September 22 - 25, 2016 (Thursday – Sunday)
Woodward Reservoir Regional Park,
Oakdale, California, United States
When it comes to the alternative-reality, anything-goes festival circuit, Burning Man tends to get all the attention. But Symbiosis, which was “born from Burner culture,” positions itself as a purer, more curated version of the bohemia-fest.
Different Every Year
Founded in 2005 with its first event, taking place in Santa Cruz, California, the gathering has changed locations several times in its decade-long history, though it took a two-year hiatus from 2010 to 2011 with a year off in 2014 as well. Through this process, it’s embraced its migratory nature, having moved from its origin in the Santa Cruz mountains to Angels Camp, then to Yosemite National Park, after that to Pyramid Lake and finally to its current location at Woodward Reservoir. The festival has also been held during different months of the year, giving it even more variety. While each installation is connected in spirit and ethos, each year always has its own distinct identity.
For fest-goers who want to have an eco-conscious experience and meet like-minded people rooted in a sustainable ethos, Symbiosis is an ideal hub. In addition to art, performance, creativity, and music, there’s a heavy emphasis on earth-consciousness. While other festivals may have a green aspect as an afterthought or sideshow, the organizers of Symbiosis describe their mission as seeking to “provide a space for the fusion of aesthetics, sound, and natural living, in an atmosphere of interactive co-creation.”
The environmental consciousness goes way beyond just food (which of course is all organic) and recycling—attendees can get involved in many eco-initiatives, and organizers invite Native American people who live nearby to make sure that traditions and ecological heritage are respected.
Not Just another Burning Man
So how is Symbiosis different from Burning Man? Well, while Burning Man is the ultimate destination at which to try all the things society might shun—radical exuberance, substances, unfettered creativity, youthfulness, and just plain weirdness—Symbiosis, though it also embraces those things, aims to create an atmosphere that weeds out some of the riffraff that a festival the scale of Burning Man inevitably attracts. With just several thousand attendees as opposed to Burning Man’s tens of thousands, Symbiosis is far more intimate and mindful. But similar to Burning Man, there are no sponsorships, for-profit commerce, or brands in sight, which means attendees can take a rare break from capitalism. Instead, there's an alternative marketplace where sharing, cooperation, and collaboration are key and people of all stripes feel welcome.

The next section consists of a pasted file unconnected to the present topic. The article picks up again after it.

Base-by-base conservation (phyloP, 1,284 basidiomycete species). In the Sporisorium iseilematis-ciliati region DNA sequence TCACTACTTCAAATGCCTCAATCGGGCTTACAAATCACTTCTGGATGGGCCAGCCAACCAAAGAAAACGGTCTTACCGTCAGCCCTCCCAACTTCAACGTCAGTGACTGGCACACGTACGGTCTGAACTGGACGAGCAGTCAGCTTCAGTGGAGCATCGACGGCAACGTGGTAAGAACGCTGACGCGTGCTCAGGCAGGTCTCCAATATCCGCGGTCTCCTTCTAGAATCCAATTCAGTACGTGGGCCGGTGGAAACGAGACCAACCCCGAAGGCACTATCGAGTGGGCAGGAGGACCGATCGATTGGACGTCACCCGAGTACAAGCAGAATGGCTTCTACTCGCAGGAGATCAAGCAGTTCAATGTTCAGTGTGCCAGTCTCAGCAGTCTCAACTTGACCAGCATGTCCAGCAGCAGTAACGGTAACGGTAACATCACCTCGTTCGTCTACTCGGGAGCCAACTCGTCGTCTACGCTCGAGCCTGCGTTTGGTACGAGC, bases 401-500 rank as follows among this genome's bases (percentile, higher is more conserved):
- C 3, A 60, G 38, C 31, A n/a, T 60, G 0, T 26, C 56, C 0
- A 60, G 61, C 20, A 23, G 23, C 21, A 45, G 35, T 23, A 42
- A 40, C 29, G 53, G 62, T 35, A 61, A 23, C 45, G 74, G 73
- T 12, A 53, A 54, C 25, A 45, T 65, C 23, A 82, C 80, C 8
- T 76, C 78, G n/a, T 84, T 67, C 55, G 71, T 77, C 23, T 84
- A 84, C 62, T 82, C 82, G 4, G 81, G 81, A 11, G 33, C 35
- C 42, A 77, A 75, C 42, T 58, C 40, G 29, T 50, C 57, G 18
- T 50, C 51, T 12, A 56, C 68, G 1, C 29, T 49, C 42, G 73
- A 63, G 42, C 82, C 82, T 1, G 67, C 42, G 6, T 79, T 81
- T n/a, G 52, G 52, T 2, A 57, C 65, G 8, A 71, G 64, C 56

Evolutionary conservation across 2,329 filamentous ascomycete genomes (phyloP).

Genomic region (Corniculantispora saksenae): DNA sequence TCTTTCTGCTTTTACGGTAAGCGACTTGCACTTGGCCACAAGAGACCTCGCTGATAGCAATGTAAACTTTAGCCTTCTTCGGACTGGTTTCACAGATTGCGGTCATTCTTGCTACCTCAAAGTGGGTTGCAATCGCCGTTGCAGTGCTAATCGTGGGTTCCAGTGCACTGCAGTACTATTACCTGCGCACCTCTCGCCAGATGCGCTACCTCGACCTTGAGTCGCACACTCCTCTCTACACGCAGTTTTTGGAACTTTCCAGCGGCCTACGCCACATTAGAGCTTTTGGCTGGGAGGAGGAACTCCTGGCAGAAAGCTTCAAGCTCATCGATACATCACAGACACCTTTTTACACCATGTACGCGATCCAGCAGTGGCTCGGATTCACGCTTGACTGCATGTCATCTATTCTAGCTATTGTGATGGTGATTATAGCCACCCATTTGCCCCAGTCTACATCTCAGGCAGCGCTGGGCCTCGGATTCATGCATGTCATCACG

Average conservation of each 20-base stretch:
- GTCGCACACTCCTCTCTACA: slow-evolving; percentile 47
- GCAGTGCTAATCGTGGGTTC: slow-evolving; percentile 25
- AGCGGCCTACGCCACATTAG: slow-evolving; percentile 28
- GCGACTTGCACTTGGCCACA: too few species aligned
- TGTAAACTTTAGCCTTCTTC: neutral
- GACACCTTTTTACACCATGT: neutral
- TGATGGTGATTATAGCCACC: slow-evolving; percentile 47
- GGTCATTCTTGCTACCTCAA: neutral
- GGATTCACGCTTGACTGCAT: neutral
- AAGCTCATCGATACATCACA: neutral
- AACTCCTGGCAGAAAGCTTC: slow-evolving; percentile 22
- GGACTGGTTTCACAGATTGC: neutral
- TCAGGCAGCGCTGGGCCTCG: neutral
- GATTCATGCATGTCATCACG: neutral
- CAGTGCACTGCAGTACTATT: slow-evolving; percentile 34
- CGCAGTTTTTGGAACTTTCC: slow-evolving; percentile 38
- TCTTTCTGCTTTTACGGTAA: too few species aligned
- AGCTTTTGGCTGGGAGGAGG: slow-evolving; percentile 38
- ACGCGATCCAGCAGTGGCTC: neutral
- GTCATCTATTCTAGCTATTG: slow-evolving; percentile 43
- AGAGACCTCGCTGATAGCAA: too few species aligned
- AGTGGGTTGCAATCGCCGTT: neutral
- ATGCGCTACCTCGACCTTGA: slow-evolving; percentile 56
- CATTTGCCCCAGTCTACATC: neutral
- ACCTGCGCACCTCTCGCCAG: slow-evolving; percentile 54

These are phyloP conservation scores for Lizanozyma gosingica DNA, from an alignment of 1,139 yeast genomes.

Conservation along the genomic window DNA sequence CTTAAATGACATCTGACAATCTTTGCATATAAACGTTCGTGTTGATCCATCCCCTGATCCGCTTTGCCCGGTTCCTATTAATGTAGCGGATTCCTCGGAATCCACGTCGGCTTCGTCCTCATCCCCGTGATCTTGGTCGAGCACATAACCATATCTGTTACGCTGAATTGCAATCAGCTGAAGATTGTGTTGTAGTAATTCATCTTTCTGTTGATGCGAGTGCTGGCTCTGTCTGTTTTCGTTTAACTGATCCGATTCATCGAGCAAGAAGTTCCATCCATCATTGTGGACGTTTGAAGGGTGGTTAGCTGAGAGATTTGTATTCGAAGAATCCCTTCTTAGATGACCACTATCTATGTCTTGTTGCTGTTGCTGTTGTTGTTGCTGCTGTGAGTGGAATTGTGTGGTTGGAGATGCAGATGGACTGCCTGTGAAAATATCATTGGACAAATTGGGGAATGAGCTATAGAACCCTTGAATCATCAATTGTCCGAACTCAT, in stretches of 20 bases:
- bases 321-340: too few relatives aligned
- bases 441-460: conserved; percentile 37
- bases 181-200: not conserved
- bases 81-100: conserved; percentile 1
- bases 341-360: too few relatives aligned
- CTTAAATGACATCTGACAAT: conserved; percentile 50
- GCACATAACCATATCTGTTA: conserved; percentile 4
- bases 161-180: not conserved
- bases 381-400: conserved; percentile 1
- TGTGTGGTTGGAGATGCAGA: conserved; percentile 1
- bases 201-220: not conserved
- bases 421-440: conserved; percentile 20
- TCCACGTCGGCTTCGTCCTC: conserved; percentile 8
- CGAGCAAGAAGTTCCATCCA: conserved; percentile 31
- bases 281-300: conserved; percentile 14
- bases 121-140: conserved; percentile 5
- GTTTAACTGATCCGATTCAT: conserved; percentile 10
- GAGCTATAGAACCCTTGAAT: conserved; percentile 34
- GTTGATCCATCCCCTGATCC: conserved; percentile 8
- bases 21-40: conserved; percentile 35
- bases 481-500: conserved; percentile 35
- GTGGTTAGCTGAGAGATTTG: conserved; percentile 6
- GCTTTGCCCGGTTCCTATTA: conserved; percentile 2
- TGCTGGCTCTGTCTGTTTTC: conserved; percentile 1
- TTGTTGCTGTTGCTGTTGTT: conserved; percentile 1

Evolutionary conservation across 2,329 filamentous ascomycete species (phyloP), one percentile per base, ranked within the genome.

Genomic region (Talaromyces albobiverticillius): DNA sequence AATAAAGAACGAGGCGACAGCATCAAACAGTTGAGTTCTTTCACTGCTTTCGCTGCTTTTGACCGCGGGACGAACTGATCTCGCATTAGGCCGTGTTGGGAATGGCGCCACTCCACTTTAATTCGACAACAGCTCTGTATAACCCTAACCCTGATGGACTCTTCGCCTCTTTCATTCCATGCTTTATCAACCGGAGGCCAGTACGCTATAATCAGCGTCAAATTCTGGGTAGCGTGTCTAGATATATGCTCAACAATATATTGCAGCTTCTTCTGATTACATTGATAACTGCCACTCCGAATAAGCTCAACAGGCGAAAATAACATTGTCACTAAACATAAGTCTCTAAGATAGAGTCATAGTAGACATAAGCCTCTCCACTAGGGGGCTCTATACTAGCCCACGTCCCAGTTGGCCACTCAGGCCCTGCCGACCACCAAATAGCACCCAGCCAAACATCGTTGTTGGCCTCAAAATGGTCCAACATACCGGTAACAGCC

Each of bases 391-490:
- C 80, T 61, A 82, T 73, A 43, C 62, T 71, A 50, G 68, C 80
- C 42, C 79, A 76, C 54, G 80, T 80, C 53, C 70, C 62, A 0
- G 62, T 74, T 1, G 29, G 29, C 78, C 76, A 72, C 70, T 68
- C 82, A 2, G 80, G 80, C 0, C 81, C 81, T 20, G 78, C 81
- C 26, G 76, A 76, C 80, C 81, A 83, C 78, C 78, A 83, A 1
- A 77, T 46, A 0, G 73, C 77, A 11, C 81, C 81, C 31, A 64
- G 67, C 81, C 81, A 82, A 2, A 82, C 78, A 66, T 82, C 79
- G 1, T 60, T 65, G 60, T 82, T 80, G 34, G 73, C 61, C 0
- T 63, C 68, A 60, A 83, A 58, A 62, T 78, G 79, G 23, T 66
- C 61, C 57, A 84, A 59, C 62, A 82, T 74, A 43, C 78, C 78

A Quirkier Lineup
The latest installation of Symbiosis (its 10-year reunion) was held at the same location as its 2013 event. It featured more than 200 acts on four main stages, with musical genres veering away from mainstream EDM, instead favoring more experimental, alternative acts including Nicholas Jaar, Shpongle, Emancipator Ensemble, and Griz. Add in the Fungineers , the Vau de Vire Society , and Bubble Gutter foran even quicker, entertaining time.
Without any major, big-name acts, the ticket price (around $300) can feel steep for the five-day festival. However, in addition to the music, there are many workshops, art projects, lectures, yoga classes, and alternative performances and experiences. And the Woodward Reservoir itself presents a popular activity—take a fresh dip in the lake between sets and activities to take in nature’s beauty.
While there are a few complaints about less-than-efficient organization, veteran attendees most frequently rave about the stages at Symbiosis Gathering, which, in addition to serving as the performances' backdrop, are art installations in and of themselves. With music going into the night, there’s nothing better than dancing until the sun comes up amid stunning manmade and natural scenery. This is a truly a place to let your spirit run free.
Cost: $245 (early bird pricing)